Mar 07, 2001
In contrast with other areas of science, old models of security are rarely questioned. We argue that to address future security concerns we need to travel back to old security models. These old security models may have made sense at the time of their conception, but may no longer. Therefore, these models need to be studied again. As an example, most models used to study secure operating systems predate the existence of computer viruses! We focus on:
1. PKI (Public Key Infrastructure): we show that the more than 20 year model for PKI is inadequate to address modern security concerns. We argue that most PKIs being developed will not only be the next target for hackers, but will be too vulnerable to be useful. We discuss new models and methods to address modern security concerns in PKI.
2. Network Protocols: the security of some protocols such as telnet, ftp, etc. have been examined, after hackers targeted those. However, the internet has many more protocols and we are lucky hackers have not yet targeted those. We examine some of these protocols. We also discuss an approach towards a solution against jamming attacks used against cnn and yahoo.
3. Perfect secrecy is one of the oldest models. It was used to prove the security of the one-time pad. A consequence of the model is that modern ciphertexts are (indistinguishable from) uniform. This implies that encrypted text is immediately visible to a network sniffer. Information hiding addresses that problem. We look back at models used in modern information hiding to conclude that these are inadequate. We propose a new model for perfect information hiding which is inspired by Shannon's 50 year old model. We analyze this model in details and propose information hiding schemes.
This work is based on joint work with M. Burmester, G. Kabatianskii and T. V. Le.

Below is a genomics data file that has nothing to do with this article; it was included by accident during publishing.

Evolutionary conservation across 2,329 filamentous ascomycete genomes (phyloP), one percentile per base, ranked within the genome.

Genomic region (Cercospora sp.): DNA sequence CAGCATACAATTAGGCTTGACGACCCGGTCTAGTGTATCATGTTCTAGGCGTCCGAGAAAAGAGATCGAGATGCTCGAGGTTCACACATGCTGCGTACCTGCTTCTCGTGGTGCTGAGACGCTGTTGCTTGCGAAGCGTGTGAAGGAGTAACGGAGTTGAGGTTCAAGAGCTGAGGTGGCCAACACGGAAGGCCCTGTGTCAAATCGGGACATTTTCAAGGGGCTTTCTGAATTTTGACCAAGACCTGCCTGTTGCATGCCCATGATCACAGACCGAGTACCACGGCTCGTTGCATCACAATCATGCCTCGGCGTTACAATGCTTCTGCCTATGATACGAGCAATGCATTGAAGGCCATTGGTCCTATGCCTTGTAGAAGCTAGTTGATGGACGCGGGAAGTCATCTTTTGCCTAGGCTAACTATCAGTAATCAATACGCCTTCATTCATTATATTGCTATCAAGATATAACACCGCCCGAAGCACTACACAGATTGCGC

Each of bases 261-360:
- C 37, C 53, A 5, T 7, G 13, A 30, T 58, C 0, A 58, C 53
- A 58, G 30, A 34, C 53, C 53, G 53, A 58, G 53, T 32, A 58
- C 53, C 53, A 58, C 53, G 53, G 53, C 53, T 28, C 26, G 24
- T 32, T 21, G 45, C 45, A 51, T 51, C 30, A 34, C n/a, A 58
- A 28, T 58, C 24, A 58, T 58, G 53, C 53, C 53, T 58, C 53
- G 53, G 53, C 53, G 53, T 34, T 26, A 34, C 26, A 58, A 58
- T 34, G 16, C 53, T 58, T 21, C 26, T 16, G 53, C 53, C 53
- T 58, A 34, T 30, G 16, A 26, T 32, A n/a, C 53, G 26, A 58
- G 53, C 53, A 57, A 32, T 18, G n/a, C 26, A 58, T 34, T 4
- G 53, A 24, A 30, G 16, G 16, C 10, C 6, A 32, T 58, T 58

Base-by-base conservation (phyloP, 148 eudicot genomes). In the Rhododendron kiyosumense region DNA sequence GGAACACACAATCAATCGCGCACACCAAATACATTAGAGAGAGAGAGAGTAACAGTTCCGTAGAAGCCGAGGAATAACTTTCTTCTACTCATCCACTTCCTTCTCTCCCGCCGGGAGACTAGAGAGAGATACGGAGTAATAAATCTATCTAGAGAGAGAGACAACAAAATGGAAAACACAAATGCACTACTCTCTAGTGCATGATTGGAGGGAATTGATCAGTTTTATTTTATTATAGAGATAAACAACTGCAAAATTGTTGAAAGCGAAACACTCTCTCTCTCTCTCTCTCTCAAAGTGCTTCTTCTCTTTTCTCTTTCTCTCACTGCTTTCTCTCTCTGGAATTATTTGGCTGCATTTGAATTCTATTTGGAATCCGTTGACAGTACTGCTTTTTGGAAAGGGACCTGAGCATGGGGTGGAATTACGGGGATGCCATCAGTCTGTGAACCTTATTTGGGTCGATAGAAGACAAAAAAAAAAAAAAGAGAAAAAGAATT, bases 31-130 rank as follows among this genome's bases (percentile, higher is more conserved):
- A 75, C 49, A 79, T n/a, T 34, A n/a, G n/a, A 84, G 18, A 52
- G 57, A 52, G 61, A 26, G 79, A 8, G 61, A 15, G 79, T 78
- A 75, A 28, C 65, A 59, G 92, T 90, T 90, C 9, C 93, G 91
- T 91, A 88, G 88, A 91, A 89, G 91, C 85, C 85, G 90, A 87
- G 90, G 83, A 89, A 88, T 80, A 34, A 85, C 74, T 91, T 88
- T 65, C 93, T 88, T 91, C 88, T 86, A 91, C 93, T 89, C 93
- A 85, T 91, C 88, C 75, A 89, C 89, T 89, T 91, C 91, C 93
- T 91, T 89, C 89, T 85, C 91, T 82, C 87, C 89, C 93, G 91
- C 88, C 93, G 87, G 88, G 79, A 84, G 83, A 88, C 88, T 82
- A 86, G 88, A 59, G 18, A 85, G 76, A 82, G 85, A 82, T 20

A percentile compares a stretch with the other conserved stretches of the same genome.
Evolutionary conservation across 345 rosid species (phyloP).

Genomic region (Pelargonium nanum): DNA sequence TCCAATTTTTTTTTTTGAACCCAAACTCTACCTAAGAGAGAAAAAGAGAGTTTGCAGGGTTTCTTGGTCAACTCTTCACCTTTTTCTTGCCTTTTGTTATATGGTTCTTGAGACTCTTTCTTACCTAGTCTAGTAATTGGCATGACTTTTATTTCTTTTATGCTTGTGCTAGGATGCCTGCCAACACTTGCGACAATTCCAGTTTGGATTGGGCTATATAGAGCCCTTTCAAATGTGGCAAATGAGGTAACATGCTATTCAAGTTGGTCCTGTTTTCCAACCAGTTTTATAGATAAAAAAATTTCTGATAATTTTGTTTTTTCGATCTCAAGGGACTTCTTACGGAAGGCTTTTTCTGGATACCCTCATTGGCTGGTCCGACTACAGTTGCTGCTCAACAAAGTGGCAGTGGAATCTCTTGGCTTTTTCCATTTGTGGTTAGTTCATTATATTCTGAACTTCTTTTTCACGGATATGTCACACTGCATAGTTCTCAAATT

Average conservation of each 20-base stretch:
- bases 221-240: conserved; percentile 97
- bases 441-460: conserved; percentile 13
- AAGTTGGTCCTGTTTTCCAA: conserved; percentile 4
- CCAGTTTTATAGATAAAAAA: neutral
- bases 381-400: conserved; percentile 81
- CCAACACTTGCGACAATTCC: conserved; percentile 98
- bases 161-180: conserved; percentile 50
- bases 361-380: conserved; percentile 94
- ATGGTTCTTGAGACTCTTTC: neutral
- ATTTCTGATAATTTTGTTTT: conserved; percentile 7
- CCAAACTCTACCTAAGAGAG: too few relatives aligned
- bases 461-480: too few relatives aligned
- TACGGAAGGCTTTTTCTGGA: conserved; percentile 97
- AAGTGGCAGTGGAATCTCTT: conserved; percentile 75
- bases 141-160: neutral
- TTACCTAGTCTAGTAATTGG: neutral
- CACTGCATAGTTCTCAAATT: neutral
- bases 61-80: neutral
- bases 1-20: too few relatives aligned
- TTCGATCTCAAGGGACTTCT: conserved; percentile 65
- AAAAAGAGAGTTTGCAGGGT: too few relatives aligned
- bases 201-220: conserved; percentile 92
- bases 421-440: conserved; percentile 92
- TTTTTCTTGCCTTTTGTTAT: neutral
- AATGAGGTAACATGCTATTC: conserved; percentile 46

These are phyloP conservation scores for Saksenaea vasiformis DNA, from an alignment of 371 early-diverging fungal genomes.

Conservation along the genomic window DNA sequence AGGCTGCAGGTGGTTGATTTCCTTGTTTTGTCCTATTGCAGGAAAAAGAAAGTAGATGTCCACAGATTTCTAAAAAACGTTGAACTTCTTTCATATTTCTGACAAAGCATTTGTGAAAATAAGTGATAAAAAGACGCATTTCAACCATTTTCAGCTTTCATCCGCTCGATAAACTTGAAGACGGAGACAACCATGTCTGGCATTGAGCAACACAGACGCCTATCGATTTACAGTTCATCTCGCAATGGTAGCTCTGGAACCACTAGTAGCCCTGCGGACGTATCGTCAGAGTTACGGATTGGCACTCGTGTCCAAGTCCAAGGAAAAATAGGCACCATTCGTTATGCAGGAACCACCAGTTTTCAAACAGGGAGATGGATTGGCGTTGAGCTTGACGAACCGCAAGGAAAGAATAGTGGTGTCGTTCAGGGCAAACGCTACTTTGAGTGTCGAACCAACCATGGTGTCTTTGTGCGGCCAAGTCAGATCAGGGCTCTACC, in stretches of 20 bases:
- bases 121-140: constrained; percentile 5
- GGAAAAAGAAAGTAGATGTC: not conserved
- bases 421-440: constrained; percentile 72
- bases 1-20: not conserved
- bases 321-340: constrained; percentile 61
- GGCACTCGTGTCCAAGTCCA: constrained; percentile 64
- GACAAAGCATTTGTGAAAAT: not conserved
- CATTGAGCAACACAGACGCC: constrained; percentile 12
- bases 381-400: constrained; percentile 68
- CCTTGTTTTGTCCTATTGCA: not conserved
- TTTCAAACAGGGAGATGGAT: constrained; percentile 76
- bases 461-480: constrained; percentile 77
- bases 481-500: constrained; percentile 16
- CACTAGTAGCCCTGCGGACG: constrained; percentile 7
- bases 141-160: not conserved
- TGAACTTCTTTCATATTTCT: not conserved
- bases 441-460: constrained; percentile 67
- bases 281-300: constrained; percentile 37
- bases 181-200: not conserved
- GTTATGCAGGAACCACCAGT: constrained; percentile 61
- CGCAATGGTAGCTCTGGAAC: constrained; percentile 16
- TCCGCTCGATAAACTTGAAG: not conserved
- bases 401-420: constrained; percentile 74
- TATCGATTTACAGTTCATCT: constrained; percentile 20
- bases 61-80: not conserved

About the Speaker
Yvo Desmedt received his Ph.D. (Summa cum Laude) from the University of Leuven, Belgium (1984) (Electrical Engineering). He is presently a professor at Florida State University (Computer Science), a visiting professor of Information Security at Royal Holloway, University of London (Department of Mathematics). His interests include cryptography, network security and computer security. He has authored more than 100 papers in international conferences and journals. He was program chair of Crypto \'94, is a director of the International Association for Cryptologic Research.
His contribution towards the demise of knapsack was referred to by Brickell-Odlyzko as a key observation that led eventually to the complete demise of these knapsack systems. He co-authored (with Quisquater in IEEE Computer) the first work on biological computing, predating Adleman\'s work by more than 3 years. He has been ranked as the second most productive author in the Eurocrypt/Crypto proceedings between 1981 and 1997.
He has given more than 100 invited lectures at such universities as Cambridge University (UK), Ecole Normale Superieure (France), ETH (Switzerland), Oxford University (UK), Stanford University (USA), Tokyo Institute of Technology (Japan), University of Waterloo (Canada), and such institutes as: AT&T Shannon Research Labs (USA), Bell Labs (USA), Hewlett Packard (UK), IBM Watson Research Laboratories (USA), Nippon Telegraph and Telephone Corp. (Japan), the National Institute of Standards and Technology (USA), etc. He has held visiting positions at the Australian Defence Force Academy, the Universite de Montreal (Canada), Technion (Israel), the University of New Mexico (USA), Tokyo Institute of Technology, etc. He was an invited speaker at 1999 NATO workshop on Protecting Information Systems in the 21st Century conference in Washington DC. He is a recipient of the Society of Worldwide Inter-bank Funds Transfer (SWIFT) award.
Unless otherwise noted, the security seminar is held on Wednesdays at 4:30P.M.
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